There are three main Effects tabs - Track, Shared and Master. Each has 5 slots where you can select from a library of effects.
1. Signal Routing
Each track can have up to 5 independent 'Track effects', share 5 'Shared effects' (also known as 'Send effects') with all other tracks and finally receive an additional 6
Master effects that are also shared with all tracks, as shown below:
'Effects' is often abbreviated as 'FX'.
Signal routing details:
- Track effects are applied first, unless the No-FX button is enabled.
- The track Volume & Pan sliders are applied.
- The result is routed to the Master effects, unless the Shared-only button is enabled
- Additionally, the result is also multiplied by the track's send level and routed to the Shared effects.
- The Shared effects output mix is routed to the Master effects.
- No-FX tracks are routed directly to the master limiter, bypassing all Shared and Master effects.
In short, Track effects will apply to only the selected track. Shared effects can apply to any track and Master effects will apply to all tracks.
As effects can use CPU power, this arrangement allows you to use Shared effects to save CPU. Rather than using 8 'Track' reverbs, send the 8 tracks to a single 'Shared' reverb. Master effect slots
are best used for compression, limiting and or equalization to 'master' the final sound.
- The Send level control on the Shared effects tab determines how much signal is sent to the shared effects from the selected track. The Send level is independent for each track.
- Shared effects and Master effects are applied AFTER the Track effects and so incorporate the Track effect/s into their sound.
- Shared effects output a 100% wet signal, that is, they output only effected signal because there is always a direct signal path from the Track effects to the Master effects
(the 'dry' signal from the perspective of the Shared effects).
- Master effects are applied to all tracks. 'Mastering' is the process of 'mixing and processing' the overall sound of the completed song to get the best sound. Use the Master FX for
this purpose. Included 'Mastering' tools include: Amp, Compression, EQ, Limiting & Stereo Widener. Effects like Reverb, aren't advised for the Master as it tends to 'wash out' or 'muddy' the mix.
Reverb is best applied to specific Tracks as a 'creative' effect.
- The final Master effect slot always contains a Limiter and can't be changed, although you can disable it.
- Save CPU power by using 1 reverb as a 'Send' effect so that it's shared by all tracks. A disabled effect doesn't use any CPU power.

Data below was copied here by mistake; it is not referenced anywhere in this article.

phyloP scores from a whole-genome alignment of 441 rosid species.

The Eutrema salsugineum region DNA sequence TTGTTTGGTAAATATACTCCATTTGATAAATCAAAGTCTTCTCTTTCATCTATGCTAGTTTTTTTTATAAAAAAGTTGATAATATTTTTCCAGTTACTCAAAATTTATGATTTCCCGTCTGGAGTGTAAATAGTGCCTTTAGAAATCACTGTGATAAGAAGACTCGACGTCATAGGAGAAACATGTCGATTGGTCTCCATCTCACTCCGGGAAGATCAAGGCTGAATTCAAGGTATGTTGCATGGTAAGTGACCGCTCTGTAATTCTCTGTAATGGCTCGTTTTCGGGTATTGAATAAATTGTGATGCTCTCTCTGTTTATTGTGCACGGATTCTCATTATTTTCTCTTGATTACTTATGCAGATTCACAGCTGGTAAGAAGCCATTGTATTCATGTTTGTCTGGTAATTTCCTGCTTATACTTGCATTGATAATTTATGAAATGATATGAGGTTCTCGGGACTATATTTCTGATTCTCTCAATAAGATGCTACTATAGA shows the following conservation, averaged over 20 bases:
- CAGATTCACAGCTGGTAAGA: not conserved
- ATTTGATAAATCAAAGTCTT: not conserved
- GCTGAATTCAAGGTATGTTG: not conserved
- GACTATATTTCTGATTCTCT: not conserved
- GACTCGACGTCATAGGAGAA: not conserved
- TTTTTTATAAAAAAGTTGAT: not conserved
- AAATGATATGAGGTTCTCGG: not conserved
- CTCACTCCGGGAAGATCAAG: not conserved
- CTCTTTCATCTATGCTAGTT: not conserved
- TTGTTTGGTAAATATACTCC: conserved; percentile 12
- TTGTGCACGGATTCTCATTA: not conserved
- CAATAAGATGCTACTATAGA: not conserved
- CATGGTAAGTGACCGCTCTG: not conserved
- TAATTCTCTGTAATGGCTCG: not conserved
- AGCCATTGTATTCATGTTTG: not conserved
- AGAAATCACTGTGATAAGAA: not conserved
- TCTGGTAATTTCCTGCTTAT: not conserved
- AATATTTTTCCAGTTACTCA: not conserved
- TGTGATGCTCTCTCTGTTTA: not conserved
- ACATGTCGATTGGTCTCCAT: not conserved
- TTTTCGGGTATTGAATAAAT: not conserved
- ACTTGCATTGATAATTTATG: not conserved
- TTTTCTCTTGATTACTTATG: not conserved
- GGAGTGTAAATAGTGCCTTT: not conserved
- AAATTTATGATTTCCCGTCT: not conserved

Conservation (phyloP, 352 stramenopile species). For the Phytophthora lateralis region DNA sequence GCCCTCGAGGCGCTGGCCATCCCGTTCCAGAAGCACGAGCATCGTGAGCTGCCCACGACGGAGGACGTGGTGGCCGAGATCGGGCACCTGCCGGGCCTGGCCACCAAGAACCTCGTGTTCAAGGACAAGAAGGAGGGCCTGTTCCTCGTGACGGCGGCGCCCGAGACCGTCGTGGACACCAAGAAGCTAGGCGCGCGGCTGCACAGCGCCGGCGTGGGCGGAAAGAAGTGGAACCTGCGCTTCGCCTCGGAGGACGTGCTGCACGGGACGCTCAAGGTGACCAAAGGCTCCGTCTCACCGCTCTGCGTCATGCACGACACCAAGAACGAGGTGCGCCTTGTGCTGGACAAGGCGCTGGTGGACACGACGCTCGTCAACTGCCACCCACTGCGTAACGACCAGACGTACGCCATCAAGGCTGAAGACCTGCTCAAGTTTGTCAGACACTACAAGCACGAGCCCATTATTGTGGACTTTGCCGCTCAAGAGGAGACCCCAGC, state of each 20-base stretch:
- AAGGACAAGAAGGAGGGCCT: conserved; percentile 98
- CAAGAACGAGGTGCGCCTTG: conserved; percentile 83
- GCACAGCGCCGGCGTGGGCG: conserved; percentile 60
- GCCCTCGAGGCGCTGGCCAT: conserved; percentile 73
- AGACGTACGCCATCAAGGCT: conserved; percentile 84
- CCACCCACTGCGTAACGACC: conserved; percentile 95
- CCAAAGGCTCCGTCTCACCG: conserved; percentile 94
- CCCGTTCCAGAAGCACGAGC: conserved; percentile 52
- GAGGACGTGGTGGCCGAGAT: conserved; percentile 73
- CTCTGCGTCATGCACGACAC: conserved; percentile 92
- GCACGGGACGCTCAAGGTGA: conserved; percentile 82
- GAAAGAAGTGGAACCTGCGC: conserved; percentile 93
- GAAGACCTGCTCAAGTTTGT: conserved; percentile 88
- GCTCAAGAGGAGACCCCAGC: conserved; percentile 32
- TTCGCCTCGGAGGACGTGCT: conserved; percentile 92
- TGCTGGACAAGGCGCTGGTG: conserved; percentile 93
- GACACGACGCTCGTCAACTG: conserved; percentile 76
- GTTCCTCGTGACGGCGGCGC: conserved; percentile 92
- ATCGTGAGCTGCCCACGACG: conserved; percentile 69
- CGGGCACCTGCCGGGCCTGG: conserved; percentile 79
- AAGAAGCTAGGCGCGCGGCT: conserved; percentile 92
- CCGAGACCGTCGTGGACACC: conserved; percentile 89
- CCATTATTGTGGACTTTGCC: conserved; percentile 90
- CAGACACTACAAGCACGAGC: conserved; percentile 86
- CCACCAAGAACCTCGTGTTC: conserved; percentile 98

- Suggested track effects are Delay, Compressor, Filter, Phaser and BitCrusher are best used as Track effects, to change the sound of a specific track.
- The order of the effects has an influence of the resulting sound.
There are 11 effects that you can load into any of the FX slots on each of the Track, Shared and Master effects tabs. Processing order is as follows:
Reverb simulates a room of a certain type (Hall/Canyon/Room) and size. If stuttering occurs during playback, decrease the reverb quality or consolidate Track FX into Shared FX where possible.
- Size - Controls the size of the sound space. In larger spaces, the reverb is audible for a longer period of time. The size also depends on the selected reverb style, e.g.
the largest room reverb is smaller than the largest canyon reverb.
- Brightness - Low brightness gives the impression of a darker room (using a low pass filter), while maximum brightness leaves the reverb unfiltered.
- Stereo - Controls the perception of stereo wideness of the reverb space. In technical terms, this slider sets the delay between the reverb reaching the left and the right channel.
- Mix (wet/dry) - The mix slider controls the relation of the dry sound (the original, without the effect applied) and the wet sound (the effect's result).
- Reverb style- Selects the type of reverb (room, hall, canyon). Each style uses a different algorithm, thus the size slider has a different effect for each style.
NOTE: Rather than slapping reverb all over your tracks, experiment with subtle delay effects as this tends to leave the mix sounding clearer and punchier. The message here is to use
reverb sparingly, it is probably the most over-used and abused effect for beginners.
Delay is an echo style effect and is particularly effective when played in sync with the main tempo of the track.
- Feedback - Number of echoes.
- Mix - Echo volume.
- Delay Timing - Tempo synced delay time.
- Rhythm (switch) - Normal, Dotted & Triplet (common rhythmic variations).
NOTE: Delay works well on vocals in place of reverb wich tends to muddy the mix when overused.
The 3-band equalizer has fixed frequencies at 800Hz and 5kHz. Tap or move anywhere in the 3 areas to set the gain of bass, middle and treble tones. The range is -10dB to +10dB, the volume is automatically adapted to avoid clipping.